If you define "promotion" as derision and mockery, well yeah sure. Hope you're not employed by an ad agency.

victor_yugo 1/11/2007 09:47PM PST
My complaint submitted to Yahoo! (auto-links due to Charles' code):
This complaint concerns a Yahoo! sponsorship. I could not find a proper place to post this, so I am using the Home Page feedback form.
I was shocked to find out that my Yahoo! Mail subscription fee is supporting a blatantly anti-freedom "art contest" at the Art Directors Club. The Yahoo! sponsorship is clearly indicated on their home page, [Link: http://www.adcglobal.org/main.html] and their political tone is clearly indicated in the promotional "artwork" designed for the contest, [Link: http://www.adcawards.org/images/ADC86CFE.jpg] . If the picture is any indication, this contest is nothing more than a gathering of "artists" opposed to the very culture that made Yahoo! possible.
Please, please tell me that someone will get the corporate powers-that-be in Yahoo! to re-consider this mess.

Alberta Oil Peon 1/11/2007 11:06PM PST
#383 Tangonine
I'm sure the moonbats, (and isn't that pretty much a given in the art world?) view this piece with more awe than derision. You have to remember the crowd this is pitched at.
And you know what they say in Hollywood about publicity. As art, the picture sucks. As an attention-grabbing poster, which is its stated purpose, it's pretty effective. Controversy is pretty good publicity.
"If you define "promotion" as derision and mockery, well yeah sure. Hope you're not employed by an ad agency."
No, I have a real job. :>)

bubbasbbq 1/12/2007 02:45AM PST
I showed this piece of "art" to my wife who, too, is a professinal artist and graphic designer. she told me it looks like something you would normally find graffiti'ed on a shithouse wall. Other than that the "artist" shows about as much talent as a cat with a paintbrush on his tail.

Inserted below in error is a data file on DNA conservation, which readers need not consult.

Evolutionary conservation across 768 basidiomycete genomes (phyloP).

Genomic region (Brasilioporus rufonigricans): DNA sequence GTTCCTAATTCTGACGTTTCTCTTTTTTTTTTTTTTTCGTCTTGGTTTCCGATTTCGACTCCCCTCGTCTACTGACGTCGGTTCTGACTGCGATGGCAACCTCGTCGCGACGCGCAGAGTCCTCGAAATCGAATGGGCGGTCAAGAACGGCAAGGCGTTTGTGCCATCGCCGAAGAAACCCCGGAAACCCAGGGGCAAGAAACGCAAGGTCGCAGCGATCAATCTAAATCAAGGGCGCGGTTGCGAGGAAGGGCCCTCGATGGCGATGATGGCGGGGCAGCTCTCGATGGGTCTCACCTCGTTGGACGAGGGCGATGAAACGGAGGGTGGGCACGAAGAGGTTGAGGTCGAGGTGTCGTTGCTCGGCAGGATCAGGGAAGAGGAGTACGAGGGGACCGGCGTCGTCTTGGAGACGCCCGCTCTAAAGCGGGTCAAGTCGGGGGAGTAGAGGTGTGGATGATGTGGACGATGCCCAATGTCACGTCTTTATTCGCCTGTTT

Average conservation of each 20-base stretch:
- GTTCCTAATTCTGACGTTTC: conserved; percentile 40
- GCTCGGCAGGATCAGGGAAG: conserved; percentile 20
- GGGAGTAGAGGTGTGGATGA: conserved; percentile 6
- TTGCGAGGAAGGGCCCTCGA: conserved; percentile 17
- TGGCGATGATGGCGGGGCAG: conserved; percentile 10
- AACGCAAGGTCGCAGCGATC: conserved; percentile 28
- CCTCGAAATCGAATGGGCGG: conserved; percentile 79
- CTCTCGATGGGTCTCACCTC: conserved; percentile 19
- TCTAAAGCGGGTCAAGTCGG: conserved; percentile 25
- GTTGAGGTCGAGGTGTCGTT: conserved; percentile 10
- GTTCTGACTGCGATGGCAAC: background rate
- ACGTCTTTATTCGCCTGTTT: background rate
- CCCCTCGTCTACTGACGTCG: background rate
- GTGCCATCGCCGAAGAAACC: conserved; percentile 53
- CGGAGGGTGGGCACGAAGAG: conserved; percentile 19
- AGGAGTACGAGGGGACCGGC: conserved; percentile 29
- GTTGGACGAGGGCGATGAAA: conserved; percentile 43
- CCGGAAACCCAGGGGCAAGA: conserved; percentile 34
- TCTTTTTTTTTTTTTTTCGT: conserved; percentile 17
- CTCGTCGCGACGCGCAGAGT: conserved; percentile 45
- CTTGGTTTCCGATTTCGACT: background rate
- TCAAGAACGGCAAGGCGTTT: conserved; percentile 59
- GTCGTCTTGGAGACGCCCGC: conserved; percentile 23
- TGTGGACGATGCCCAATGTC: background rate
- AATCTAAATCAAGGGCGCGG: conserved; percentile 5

I personally figure it is a window inside the mind of a moonbat. They REALLY believe this shit. It just shows me (and confirms what I have felt all along) that anything that "traditional" America is for, they are against. A traditional American becmes a success, (the hummer) they are against it, traditioanl america is Christian, they are against that, too. Traditional America probably thinks that the idea of man-made global warming is pretty much bullshit (I call it a theory on the level of sophistication of believing the earth is flat), they belive man is going to "destroy mother earth". traditional America does not like despots and loves its freedoms, The moonbats go gaga over thugs like castro and Chavez. See a pattern? It is just mindless reactionism. That is all it is. Little boys and girls who refuse to grow up.
bubbasbbq 1/12/2007 02:51AM PST
#400 gromster,